These days we’re featuring some of our favorite submissions we’ve received for the recently closed #FotoRoomOPEN | OSTKREUZ edition. We’ve seen so much good work that it will take a few weeks to share them all with you! (By the way, we’re now accepting submissions for the new #FotoRoomOPEN | Format edition—this time the winner gets a $1,000 award).
Lóiste Nua by 40 year-old German photographer Christina Stohn is a series mixing pictures of public and private spaces shot in New Lodge, a suburban district north of Belfast, the capital city of Northern Ireland. The area was a hot spot during The Troubles, a low-level war fought in Northern Ireland from the 1960s until the end of the 20th century between Republicans (mostly Catholics), who wanted Northern Ireland to leave the United Kingdom, and the Loyalists (mostly Protestants), who wanted the opposite.
“New Lodge is a primarily Catholic area,” Christina explains, “and is separated from Tiger’s Bay, the adjoining Protestant neighborhood, by the ‘peace line’. It has one of the most difficult housing situations in Belfast. It’s an area of high deprivation, considered as a threatening and unsafe place with a history of gang violence. Constructed in the 1960s, the tower blocks of New Lodge are in urgent need of refurbishment. The troubled estate suffers overcrowding but there is resistance from many tenants to moving into Protestant areas. Despite many residents face problems of low-income or unemployment, the district is home to a tight-knit community.”
Christina’s interests as a photographer have a lot to do with the environments we inhabit: “In my personal work I focus critically on cultural themes in urban as well as rural landscapes, incorporating issues of redevelopment, housing and gentrification. To me, photography is a tool to access places and strangers I otherwise wouldn’t have approached.”
Lóiste Nua was inspired by a field to Belfast with fellow students from the University of the Arts Bremen. “Shortly before we went on this excursion, I had finished another series called Haussegen that documented devotional objects in predominantly Catholic households in the Black Forest. This region was characterized by strong religious beliefs and practice for centuries. Due to secularization, testimonies of beliefs have been decreasing over the last few decades. As religion is an important identifier in Northern Ireland, I intended to continue photographing private spaces displaying devotional objects. Before my arrival in Belfast, I tried to establish contact with representatives of the community via e-mail but it was only when I was on site and spoke to people that they opened their doors so that I was able to gain an insight into their living environment. I really appreciate that people gave me their trust.”
But Christina didn’t stop at photographing people’s homes: “New Lodge’s residents and the architecture surrounding them struck me, so I decided to combine these aspects with their interiors.”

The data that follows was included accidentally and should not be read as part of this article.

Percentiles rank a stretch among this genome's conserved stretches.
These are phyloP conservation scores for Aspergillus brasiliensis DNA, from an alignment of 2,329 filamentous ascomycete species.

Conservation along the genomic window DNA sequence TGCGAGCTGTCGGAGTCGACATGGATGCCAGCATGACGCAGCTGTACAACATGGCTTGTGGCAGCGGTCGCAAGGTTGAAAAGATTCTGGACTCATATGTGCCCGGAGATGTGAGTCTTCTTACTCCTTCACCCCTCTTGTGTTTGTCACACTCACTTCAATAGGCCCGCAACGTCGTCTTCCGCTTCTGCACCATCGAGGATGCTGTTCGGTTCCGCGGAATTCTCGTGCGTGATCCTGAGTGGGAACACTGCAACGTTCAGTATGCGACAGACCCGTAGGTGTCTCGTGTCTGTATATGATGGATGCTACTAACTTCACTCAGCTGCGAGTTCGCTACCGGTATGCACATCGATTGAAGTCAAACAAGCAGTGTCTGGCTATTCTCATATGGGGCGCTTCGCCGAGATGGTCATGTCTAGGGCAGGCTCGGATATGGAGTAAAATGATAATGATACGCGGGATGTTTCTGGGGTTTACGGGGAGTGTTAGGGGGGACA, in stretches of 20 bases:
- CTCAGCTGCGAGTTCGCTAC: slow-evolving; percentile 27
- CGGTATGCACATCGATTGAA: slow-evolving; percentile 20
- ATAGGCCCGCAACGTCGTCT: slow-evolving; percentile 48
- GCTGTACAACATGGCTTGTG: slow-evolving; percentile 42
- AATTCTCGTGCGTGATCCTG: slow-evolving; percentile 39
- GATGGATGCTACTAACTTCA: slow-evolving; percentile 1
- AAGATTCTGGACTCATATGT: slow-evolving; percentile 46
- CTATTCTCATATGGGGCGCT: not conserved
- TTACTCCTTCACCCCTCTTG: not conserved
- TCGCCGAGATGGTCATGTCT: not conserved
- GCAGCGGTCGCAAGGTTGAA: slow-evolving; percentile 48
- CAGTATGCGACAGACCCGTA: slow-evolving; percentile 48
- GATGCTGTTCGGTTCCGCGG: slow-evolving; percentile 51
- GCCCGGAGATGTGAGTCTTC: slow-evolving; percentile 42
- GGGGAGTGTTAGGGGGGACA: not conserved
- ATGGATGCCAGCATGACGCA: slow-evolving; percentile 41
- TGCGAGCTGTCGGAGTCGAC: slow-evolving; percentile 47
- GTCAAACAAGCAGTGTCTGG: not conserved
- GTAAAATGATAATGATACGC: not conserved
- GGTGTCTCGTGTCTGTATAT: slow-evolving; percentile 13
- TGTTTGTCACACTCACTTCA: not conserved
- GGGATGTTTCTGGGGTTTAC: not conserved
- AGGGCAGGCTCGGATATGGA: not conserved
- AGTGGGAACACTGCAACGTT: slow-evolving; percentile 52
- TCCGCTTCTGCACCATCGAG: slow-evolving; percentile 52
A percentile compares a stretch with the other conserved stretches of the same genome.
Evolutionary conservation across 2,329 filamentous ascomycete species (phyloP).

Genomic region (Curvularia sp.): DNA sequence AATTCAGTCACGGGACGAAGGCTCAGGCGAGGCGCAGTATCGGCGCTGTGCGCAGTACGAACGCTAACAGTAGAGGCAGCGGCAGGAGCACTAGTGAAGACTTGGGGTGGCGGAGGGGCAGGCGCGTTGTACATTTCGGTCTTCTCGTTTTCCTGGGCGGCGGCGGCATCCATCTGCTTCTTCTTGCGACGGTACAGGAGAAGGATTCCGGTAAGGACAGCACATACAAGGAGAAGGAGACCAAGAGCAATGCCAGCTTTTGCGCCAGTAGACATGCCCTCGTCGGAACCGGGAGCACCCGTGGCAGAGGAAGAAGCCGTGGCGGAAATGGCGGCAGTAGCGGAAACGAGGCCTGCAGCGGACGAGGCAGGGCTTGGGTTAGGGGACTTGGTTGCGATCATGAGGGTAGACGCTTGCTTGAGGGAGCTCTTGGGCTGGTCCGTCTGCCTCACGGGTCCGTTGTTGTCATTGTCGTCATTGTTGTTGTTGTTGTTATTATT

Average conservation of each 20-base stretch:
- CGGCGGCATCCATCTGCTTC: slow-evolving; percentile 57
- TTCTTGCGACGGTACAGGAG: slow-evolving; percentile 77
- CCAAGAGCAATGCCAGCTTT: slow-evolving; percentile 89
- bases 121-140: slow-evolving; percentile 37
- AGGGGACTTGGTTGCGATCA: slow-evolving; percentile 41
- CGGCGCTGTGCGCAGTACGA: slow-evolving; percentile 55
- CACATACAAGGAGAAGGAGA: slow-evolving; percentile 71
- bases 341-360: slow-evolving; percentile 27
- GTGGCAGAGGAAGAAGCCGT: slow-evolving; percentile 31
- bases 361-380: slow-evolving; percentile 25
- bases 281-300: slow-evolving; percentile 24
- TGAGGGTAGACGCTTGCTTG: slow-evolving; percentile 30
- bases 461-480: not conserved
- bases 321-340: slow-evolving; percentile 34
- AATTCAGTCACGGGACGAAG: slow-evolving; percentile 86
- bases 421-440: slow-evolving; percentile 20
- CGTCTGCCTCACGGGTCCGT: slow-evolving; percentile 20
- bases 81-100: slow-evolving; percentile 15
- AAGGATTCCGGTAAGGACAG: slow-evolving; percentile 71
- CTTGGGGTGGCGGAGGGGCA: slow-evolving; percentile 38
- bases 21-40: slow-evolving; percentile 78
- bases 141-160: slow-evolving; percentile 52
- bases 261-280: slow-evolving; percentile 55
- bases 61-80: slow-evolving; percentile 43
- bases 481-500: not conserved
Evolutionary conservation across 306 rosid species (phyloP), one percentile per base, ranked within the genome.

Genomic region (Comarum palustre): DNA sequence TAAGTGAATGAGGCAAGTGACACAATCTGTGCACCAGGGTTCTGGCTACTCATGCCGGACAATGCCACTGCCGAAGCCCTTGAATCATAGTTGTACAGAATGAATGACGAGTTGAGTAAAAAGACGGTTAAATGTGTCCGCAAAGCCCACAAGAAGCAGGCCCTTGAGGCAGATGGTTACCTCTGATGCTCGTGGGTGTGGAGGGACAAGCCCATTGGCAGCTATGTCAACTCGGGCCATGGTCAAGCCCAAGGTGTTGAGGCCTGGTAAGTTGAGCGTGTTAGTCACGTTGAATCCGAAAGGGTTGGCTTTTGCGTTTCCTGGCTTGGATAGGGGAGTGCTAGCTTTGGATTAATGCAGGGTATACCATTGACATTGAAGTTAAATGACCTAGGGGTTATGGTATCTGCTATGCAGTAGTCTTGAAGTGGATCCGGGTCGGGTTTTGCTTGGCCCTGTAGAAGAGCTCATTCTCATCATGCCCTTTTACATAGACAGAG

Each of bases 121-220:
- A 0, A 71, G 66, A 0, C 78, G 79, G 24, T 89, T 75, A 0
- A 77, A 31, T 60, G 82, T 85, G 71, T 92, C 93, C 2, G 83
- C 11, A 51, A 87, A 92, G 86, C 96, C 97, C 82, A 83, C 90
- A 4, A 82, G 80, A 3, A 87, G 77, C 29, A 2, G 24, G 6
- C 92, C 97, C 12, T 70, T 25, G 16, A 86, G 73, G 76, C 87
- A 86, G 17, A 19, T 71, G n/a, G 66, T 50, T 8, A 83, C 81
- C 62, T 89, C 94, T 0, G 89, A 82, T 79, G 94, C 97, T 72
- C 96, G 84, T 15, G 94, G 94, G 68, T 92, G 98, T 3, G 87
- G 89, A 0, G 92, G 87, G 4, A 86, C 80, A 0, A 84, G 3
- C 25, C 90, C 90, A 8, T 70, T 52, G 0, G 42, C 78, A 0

The series’ title Lóiste Nua is the Irish Gaelic name for New Lodge (“Its name is synonymous with the Republican community“). Christina’s goal with this project is to “show the impact of some of the hardships of the Northern Ireland conflict, in particular marginalization in social housing. Ideally, council estates or rather their residents would be regarded with less prejudice and stigmatization. The deprived area New Lodge is in need of economic and physical renewal. I would want viewers to be persuaded of the need to tackle the housing crisis.”
Lion Farm Estate by Robert Clayton, Flats by Sharon O’Neill and Ray’s a Laugh by Richard Billingham are some of the photographic references that were at the back of Christina’s mind, although shooting Lóiste Nua was an unusually instinctual process: “I tend to plan photo shoots in advance, but in Belfast intuition led me. I never knew what would happen during my walks through the estate and whom I was going to meet on the day.”
Christina’s formation as a photographer started in the commercial field: “The initial influence was my vocational training in a commercial photo studio. Obviously, it still guides my compositions in their formal approach. Studying photography at the University of Westminster has had the most profound impact on my professional practice. The course introduced me to the idea of working on projects rather than on single images. The teaching staff enabled me to improve my practical as well as analytical skills. Their inspiration and support had been invaluable in developing new concepts. Equally important was sharing feedback and ideas with my former fellow students who were never competitive but always truthful. This network really pushed my confidence, without it I wouldn’t have achieved any of the series that I have completed.”
As to her favorite contemporary photographers, “I decided to pick a few of my favorite female photographers: Beate Gütschow, Hannah Starkey, Jacqueline Hassink, Jitka Hanzlová, Rineke Dijkstra, Sophie Calle and Taryn Simon. Having said that, I feel hugely inspired by a host of American Color Photographers but that would make another list.” The last photobook she bought was Sleeping By the Mississippi by Alec Soth.
Christina’s #threewordsforphotography are:
Communication. Memory. Identity.